Gender

Walking for Joy

I hail from the flatlands of Lincolnshire and heading for the hills has always been the first resort of my family on a sunny Saturday. I spent many happy childhood hours clambering up and down stony Peak and Lake District paths.

These days my Dad finds hill-walking too tiring, and my brother and I have moved away. When I came back from my trip to Brazil in 2008, weak and emaciated, my Mum and I went on a walk, just the two of us for the first time, near Matlock Bath, a village she had been to with her parents and siblings as a child. This walk was magical because, although I unable to walk far without feeling tired, I felt convalescent, rejuvenated by the feeling of companionship and the peaceful woods. We found wild garlic growing in the cool tree-shade and picked some to cook later. We sat in the sun to eat our delicious picnic looking down on a picturesque old ruin and miles of natural loveliness.

Since that day we’ve made it a tradition to go on a Spring ‘garlic walk’ every year, when both of us are feeling a weather-induced lift in our mental health (my Mum suffers from SAD) and the desire to get our legs moving after a relatively sendentary winter. Each time it’s had a therapeutic benefit for me; in 2009 I was recovering from working at sea and in 2010 halfway through a very intensive physics course. In 2011 I was nearing the end of my PGCE and taking a day off from planning lessons was a costly indulgence. I still don’t know how I got through the experience, and I had the easiest ride of anyone on the course, living with supportive parents and able to cadge a lift to my placement schools with my Mum, who worked nearby. Stress-purging dance classes and splurges like the garlic walk undoubtedly played their part in getting me successfully to the end.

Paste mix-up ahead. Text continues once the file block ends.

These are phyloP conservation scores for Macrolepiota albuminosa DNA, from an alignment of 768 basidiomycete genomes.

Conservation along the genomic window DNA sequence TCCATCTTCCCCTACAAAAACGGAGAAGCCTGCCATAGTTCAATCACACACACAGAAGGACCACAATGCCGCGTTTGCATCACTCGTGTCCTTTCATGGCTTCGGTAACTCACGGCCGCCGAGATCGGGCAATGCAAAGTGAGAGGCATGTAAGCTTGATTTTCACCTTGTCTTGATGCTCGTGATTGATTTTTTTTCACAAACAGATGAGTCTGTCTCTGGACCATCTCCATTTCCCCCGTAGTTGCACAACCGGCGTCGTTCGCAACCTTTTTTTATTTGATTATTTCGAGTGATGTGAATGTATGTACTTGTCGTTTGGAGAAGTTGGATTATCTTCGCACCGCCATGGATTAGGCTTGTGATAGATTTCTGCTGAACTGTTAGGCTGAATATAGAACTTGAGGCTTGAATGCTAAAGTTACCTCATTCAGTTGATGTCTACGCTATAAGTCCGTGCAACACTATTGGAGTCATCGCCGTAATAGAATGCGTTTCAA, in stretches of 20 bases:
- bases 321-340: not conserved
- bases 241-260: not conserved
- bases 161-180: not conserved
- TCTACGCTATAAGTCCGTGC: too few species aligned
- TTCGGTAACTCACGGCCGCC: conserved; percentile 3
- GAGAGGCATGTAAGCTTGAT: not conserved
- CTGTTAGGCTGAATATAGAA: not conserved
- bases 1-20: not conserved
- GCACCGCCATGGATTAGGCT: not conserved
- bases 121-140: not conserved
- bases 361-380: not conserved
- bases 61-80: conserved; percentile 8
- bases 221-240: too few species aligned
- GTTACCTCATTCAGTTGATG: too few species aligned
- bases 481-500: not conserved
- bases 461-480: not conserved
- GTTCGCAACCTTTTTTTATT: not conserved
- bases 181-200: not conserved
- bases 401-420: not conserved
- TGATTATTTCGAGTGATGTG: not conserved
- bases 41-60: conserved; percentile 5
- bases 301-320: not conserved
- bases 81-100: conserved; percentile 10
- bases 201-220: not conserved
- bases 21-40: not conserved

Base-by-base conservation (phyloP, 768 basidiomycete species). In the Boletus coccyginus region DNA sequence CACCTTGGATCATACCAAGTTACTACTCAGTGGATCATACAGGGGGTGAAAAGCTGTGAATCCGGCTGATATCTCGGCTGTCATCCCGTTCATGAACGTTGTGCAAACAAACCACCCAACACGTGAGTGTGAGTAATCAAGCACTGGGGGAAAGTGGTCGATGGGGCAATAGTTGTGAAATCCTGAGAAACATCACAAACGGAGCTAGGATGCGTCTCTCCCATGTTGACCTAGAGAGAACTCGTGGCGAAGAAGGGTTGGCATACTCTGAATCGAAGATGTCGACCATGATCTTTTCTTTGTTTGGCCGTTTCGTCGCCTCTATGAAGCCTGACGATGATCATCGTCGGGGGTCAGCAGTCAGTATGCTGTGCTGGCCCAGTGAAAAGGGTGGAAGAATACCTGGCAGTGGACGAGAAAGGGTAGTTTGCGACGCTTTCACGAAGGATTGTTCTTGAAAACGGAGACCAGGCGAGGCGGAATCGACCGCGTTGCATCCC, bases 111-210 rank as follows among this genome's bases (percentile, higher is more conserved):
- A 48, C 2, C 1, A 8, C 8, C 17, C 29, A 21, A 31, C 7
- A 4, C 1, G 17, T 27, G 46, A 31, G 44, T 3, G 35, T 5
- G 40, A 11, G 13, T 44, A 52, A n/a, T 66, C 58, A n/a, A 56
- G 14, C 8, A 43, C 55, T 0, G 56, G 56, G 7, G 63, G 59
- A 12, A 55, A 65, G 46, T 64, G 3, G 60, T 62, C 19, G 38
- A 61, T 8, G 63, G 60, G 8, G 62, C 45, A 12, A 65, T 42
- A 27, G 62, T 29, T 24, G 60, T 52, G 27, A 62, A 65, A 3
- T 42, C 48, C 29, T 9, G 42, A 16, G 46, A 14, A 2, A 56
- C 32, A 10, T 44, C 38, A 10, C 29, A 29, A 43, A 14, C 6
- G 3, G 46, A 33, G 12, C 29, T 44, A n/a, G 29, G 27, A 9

Walking with my Mum has value and importance to me as a time to feel blissfully at ease, to indulge in nostalgia, and to play like children; at ‘pooh-sticks’ when we come to a bridge, or making wild bird calls. We never set out to ‘conquer’ the landscape or strain ourselves to reach a target. We have no mission but enjoyment, which is in itself an amazing novelty to busy women who spend much of our time purposefully (and often impatiently) trying to get somewhere.

There’s also sense of liberty in open spaces connected with my instinct for social justice and equality – all this lovely world! Surely we can find a way to share & enjoy it all together! I inevitably come over all warm and fuzzy and optimistic, and come home feeling stirred up and inspired, full of creative energy. It must be the blood flowing more vigorously; something about walking shakes the cobwebs out of my brain.

So, I can’t wait to Walk for Women this summer in memory & celebration of the 50,000 suffragettes who did the same in 1913. Time to reflect, time to talk, time to enjoy sympathetic company: to celebrate what we’ve achieved for women’s liberation, and consider what we still need to do. On top of all that, my eyes will definitely be glad of a few hours’ break from book & screen!

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